Walter Gudgeon was the first child of Thomas Wayth Gudgeon, an upholsterer, and his first wife, Mary Johnston. The family immigrated to New Zealand in 1850 and settled in New Plymouth. Walter left school to work on the family farm at the age of 11. Conscious all his life of his lack of formal education, he made up for it by reading voraciously. After leaving home at 16 he became an accomplished shepherd and drover.
Gudgeon was managing a farm near Wanganui when fighting broke out in the area. In March 1865 he joined the Wanganui Bushrangers, and three months later became second-in-command of the Wanganui Native Contingent under Thomas McDonnell.
Gudgeon was next given command of the Runanga redoubt, one of a string of forts built between Tapuaeharuru (Taupo) and Napier to restrict Te Kooti's movements. With the guerrilla leader on the run, the duties of the Armed Constabulary focused on drilling and road making. In February 1874 Gudgeon's tedium was relieved when he was put in charge of the sensitive Poverty Bay district. Based at Ormond, he made typically astute land purchases and also met Edith Maria Best (sister of Elsdon Best), whom he married in Wellington on 16 January 1875. She was to die of tuberculosis on 21 March 1879 after bearing three children, Hilda, Constance and Westwood.
By May 1880 Gudgeon had been transferred back to Taranaki to join the forces being concentrated against Parihaka. When the settlement was invaded on 5 November 1881 he led the company that arrested Te Whiti and Tohu Kakahi. Posted to Manaia, he built a sophisticated redoubt, grew ornamental trees and supervised road making. He also courted Emily Bertha Tuke (known as Bertha), the daughter of his former commanding officer and a member of a landed Hawke's Bay family. They married at Napier on 24 January 1882, and were to have two sons, Herman and Melville (evidence of Gudgeon's erudition was thus transmitted to posterity), and two daughters, Gladys and Beryl.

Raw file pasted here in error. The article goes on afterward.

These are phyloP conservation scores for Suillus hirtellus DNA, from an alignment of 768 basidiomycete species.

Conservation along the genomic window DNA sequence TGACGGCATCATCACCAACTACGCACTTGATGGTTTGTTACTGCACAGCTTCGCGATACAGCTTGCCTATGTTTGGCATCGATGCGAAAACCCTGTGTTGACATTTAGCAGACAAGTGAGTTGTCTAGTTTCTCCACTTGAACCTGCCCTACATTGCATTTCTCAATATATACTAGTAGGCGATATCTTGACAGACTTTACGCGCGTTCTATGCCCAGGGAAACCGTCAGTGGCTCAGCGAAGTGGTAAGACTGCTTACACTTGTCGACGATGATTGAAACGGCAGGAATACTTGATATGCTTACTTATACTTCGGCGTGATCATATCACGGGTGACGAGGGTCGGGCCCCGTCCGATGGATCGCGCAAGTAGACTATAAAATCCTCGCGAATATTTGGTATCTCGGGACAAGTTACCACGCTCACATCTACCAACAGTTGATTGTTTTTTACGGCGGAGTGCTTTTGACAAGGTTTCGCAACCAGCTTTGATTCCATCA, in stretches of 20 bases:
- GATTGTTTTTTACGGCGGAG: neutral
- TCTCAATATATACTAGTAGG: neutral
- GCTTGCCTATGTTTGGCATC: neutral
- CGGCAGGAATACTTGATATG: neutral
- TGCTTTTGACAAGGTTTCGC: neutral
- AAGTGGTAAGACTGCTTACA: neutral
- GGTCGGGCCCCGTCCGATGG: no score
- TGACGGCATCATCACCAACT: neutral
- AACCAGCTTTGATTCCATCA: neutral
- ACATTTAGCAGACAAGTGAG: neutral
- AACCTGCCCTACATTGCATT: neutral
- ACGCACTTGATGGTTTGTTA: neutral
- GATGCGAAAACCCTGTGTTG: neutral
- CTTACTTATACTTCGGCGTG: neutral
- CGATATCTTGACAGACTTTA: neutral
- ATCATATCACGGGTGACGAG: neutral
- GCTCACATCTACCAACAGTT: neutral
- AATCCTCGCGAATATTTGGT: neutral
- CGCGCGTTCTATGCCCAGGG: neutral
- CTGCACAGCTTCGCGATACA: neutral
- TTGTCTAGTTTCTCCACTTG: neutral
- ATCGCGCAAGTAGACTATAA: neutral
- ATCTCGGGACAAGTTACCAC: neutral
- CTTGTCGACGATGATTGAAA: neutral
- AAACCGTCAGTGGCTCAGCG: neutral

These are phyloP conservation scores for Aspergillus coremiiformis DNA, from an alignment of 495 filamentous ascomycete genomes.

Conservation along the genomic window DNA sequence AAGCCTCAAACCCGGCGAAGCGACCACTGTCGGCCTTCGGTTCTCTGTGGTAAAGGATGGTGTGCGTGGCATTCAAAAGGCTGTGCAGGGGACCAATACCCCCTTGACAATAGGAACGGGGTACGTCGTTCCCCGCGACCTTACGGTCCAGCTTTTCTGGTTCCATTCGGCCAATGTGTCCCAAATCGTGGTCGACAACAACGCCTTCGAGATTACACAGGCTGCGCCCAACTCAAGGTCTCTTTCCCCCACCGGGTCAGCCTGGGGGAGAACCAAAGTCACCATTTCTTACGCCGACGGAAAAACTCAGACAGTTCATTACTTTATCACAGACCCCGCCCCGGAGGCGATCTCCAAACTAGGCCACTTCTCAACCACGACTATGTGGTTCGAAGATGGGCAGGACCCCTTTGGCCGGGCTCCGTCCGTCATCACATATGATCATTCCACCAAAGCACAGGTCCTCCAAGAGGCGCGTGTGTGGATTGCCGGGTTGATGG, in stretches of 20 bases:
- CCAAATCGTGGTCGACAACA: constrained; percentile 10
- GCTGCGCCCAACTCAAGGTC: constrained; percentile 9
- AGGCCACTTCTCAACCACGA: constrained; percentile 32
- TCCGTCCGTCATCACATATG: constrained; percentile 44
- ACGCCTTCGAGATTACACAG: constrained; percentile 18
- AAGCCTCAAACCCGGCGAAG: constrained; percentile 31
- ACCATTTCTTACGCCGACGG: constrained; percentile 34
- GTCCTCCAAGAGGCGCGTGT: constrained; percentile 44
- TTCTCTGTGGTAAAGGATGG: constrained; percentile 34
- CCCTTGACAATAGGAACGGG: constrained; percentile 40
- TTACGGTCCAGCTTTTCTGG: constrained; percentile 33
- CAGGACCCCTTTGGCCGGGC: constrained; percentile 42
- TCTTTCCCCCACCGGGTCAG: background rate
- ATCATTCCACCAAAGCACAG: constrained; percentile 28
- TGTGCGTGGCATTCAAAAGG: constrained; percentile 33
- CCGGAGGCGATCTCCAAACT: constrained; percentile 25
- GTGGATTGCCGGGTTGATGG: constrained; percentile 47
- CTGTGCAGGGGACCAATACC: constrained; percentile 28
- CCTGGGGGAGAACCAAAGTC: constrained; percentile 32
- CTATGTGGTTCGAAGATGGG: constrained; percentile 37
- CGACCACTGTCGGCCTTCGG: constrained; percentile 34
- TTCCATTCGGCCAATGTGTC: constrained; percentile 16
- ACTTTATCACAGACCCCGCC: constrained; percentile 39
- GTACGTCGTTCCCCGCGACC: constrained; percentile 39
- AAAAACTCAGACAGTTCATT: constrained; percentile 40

In August 1898 Gudgeon, now a lieutenant colonel, was appointed British Resident in the Cook Islands. Seddon intimated that Gudgeon's real task was to annex the islands to New Zealand, and Gudgeon, whose belief in his 'manifest destiny' had led him to dream of one day being 'Governor of Fighi', accepted this mission with alacrity. In April 1900 the Rarotonga ariki consented to annexation, but to Great Britain, not New Zealand. A quickly arranged visit 'for health reasons' by Seddon, who made lavish and mostly unfulfilled promises of aid, and some fast talking by Gudgeon persuaded the ariki to agree to be annexed to Great Britain and federated with New Zealand. In reality, the island became New Zealand territory. When the formalities were completed in June 1901, Gudgeon was rewarded as a Companion of the Order of St Michael and St George (CMG) 19 June 1901, on the occasion of the visit of TRH the Duke and Duchess of Cornwall and York (later King George V and Queen Mary) to New Zealand
In 1909 the increasingly cantankerous Gudgeon was retired by Prime Minister Joseph Ward, according to Gudgeon because of his lapsed Catholicism. In 1914 he served briefly as censor of telegraphic messages before his official career ended, appropriately, in a row over his salary. He died at his home in Devonport, Auckland, on 5 January 1920. Bertha Gudgeon died in 1933. Public - Lorraine M - Researcher - 26 October 2015 - http://www.teara.govt.nz/en/biographies/2g23/gudgeon-walter-edward